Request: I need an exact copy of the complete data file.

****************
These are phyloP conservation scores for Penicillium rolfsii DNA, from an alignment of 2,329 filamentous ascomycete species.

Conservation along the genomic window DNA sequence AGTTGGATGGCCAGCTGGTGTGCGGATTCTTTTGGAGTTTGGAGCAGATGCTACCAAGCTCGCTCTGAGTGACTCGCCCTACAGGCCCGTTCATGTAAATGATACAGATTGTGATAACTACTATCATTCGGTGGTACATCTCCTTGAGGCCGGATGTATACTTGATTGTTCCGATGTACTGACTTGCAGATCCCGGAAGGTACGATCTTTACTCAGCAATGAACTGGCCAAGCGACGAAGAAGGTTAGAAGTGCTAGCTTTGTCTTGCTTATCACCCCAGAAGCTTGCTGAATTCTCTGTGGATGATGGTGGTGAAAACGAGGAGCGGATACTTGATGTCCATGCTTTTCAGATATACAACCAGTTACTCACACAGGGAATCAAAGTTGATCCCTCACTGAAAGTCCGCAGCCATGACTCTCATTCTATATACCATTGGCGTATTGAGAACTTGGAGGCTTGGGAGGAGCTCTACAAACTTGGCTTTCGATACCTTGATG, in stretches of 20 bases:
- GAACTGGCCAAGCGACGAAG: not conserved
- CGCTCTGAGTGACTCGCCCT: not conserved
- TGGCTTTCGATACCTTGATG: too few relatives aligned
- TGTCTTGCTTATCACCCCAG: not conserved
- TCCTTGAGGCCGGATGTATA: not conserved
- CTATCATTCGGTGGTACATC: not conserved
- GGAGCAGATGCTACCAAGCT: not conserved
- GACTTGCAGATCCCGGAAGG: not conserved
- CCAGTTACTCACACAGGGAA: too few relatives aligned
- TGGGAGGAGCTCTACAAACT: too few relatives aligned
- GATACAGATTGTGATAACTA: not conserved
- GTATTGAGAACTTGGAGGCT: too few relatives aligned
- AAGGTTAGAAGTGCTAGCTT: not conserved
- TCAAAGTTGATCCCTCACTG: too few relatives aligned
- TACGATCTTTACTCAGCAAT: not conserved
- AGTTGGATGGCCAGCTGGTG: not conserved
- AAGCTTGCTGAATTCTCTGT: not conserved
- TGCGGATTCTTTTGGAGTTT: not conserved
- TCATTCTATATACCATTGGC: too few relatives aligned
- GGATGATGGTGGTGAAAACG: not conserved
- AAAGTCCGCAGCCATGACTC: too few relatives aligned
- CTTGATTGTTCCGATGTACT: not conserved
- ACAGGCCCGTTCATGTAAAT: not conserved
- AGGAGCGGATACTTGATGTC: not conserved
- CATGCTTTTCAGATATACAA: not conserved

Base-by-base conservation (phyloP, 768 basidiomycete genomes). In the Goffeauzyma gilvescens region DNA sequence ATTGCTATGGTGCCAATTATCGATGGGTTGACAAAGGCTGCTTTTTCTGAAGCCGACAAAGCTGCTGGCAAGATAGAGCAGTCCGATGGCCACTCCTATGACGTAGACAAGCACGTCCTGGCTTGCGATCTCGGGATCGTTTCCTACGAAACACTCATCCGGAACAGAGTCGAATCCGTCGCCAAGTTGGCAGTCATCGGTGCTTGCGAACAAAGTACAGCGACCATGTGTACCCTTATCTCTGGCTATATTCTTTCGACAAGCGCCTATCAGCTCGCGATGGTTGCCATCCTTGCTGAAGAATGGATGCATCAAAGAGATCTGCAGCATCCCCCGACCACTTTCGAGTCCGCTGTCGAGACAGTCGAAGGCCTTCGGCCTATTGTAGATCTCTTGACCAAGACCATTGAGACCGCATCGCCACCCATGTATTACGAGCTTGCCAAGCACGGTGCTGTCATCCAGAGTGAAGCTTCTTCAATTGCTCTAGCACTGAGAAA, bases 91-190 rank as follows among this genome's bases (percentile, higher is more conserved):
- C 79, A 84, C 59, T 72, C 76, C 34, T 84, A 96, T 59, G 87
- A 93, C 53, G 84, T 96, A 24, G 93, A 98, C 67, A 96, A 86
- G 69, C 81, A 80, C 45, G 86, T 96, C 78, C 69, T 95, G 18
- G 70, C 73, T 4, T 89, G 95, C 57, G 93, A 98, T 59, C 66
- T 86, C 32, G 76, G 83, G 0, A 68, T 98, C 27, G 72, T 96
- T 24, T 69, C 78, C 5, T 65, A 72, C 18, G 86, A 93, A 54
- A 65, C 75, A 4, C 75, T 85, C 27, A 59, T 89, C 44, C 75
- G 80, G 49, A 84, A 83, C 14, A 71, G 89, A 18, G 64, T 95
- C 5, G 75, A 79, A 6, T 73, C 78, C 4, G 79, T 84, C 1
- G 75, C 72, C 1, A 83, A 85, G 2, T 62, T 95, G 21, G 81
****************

These are phyloP conservation scores for Penicillium rolfsii DNA, from an alignment of 2,329 filamentous ascomycete species.

Conservation along the genomic window DNA sequence AGTTGGATGGCCAGCTGGTGTGCGGATTCTTTTGGAGTTTGGAGCAGATGCTACCAAGCTCGCTCTGAGTGACTCGCCCTACAGGCCCGTTCATGTAAATGATACAGATTGTGATAACTACTATCATTCGGTGGTACATCTCCTTGAGGCCGGATGTATACTTGATTGTTCCGATGTACTGACTTGCAGATCCCGGAAGGTACGATCTTTACTCAGCAATGAACTGGCCAAGCGACGAAGAAGGTTAGAAGTGCTAGCTTTGTCTTGCTTATCACCCCAGAAGCTTGCTGAATTCTCTGTGGATGATGGTGGTGAAAACGAGGAGCGGATACTTGATGTCCATGCTTTTCAGATATACAACCAGTTACTCACACAGGGAATCAAAGTTGATCCCTCACTGAAAGTCCGCAGCCATGACTCTCATTCTATATACCATTGGCGTATTGAGAACTTGGAGGCTTGGGAGGAGCTCTACAAACTTGGCTTTCGATACCTTGATG, in stretches of 20 bases:
- GAACTGGCCAAGCGACGAAG: not conserved
- CGCTCTGAGTGACTCGCCCT: not conserved
- TGGCTTTCGATACCTTGATG: too few relatives aligned
- TGTCTTGCTTATCACCCCAG: not conserved
- TCCTTGAGGCCGGATGTATA: not conserved
- CTATCATTCGGTGGTACATC: not conserved
- GGAGCAGATGCTACCAAGCT: not conserved
- GACTTGCAGATCCCGGAAGG: not conserved
- CCAGTTACTCACACAGGGAA: too few relatives aligned
- TGGGAGGAGCTCTACAAACT: too few relatives aligned
- GATACAGATTGTGATAACTA: not conserved
- GTATTGAGAACTTGGAGGCT: too few relatives aligned
- AAGGTTAGAAGTGCTAGCTT: not conserved
- TCAAAGTTGATCCCTCACTG: too few relatives aligned
- TACGATCTTTACTCAGCAAT: not conserved
- AGTTGGATGGCCAGCTGGTG: not conserved
- AAGCTTGCTGAATTCTCTGT: not conserved
- TGCGGATTCTTTTGGAGTTT: not conserved
- TCATTCTATATACCATTGGC: too few relatives aligned
- GGATGATGGTGGTGAAAACG: not conserved
- AAAGTCCGCAGCCATGACTC: too few relatives aligned
- CTTGATTGTTCCGATGTACT: not conserved
- ACAGGCCCGTTCATGTAAAT: not conserved
- AGGAGCGGATACTTGATGTC: not conserved
- CATGCTTTTCAGATATACAA: not conserved

Base-by-base conservation (phyloP, 768 basidiomycete genomes). In the Goffeauzyma gilvescens region DNA sequence ATTGCTATGGTGCCAATTATCGATGGGTTGACAAAGGCTGCTTTTTCTGAAGCCGACAAAGCTGCTGGCAAGATAGAGCAGTCCGATGGCCACTCCTATGACGTAGACAAGCACGTCCTGGCTTGCGATCTCGGGATCGTTTCCTACGAAACACTCATCCGGAACAGAGTCGAATCCGTCGCCAAGTTGGCAGTCATCGGTGCTTGCGAACAAAGTACAGCGACCATGTGTACCCTTATCTCTGGCTATATTCTTTCGACAAGCGCCTATCAGCTCGCGATGGTTGCCATCCTTGCTGAAGAATGGATGCATCAAAGAGATCTGCAGCATCCCCCGACCACTTTCGAGTCCGCTGTCGAGACAGTCGAAGGCCTTCGGCCTATTGTAGATCTCTTGACCAAGACCATTGAGACCGCATCGCCACCCATGTATTACGAGCTTGCCAAGCACGGTGCTGTCATCCAGAGTGAAGCTTCTTCAATTGCTCTAGCACTGAGAAA, bases 91-190 rank as follows among this genome's bases (percentile, higher is more conserved):
- C 79, A 84, C 59, T 72, C 76, C 34, T 84, A 96, T 59, G 87
- A 93, C 53, G 84, T 96, A 24, G 93, A 98, C 67, A 96, A 86
- G 69, C 81, A 80, C 45, G 86, T 96, C 78, C 69, T 95, G 18
- G 70, C 73, T 4, T 89, G 95, C 57, G 93, A 98, T 59, C 66
- T 86, C 32, G 76, G 83, G 0, A 68, T 98, C 27, G 72, T 96
- T 24, T 69, C 78, C 5, T 65, A 72, C 18, G 86, A 93, A 54
- A 65, C 75, A 4, C 75, T 85, C 27, A 59, T 89, C 44, C 75
- G 80, G 49, A 84, A 83, C 14, A 71, G 89, A 18, G 64, T 95
- C 5, G 75, A 79, A 6, T 73, C 78, C 4, G 79, T 84, C 1
- G 75, C 72, C 1, A 83, A 85, G 2, T 62, T 95, G 21, G 81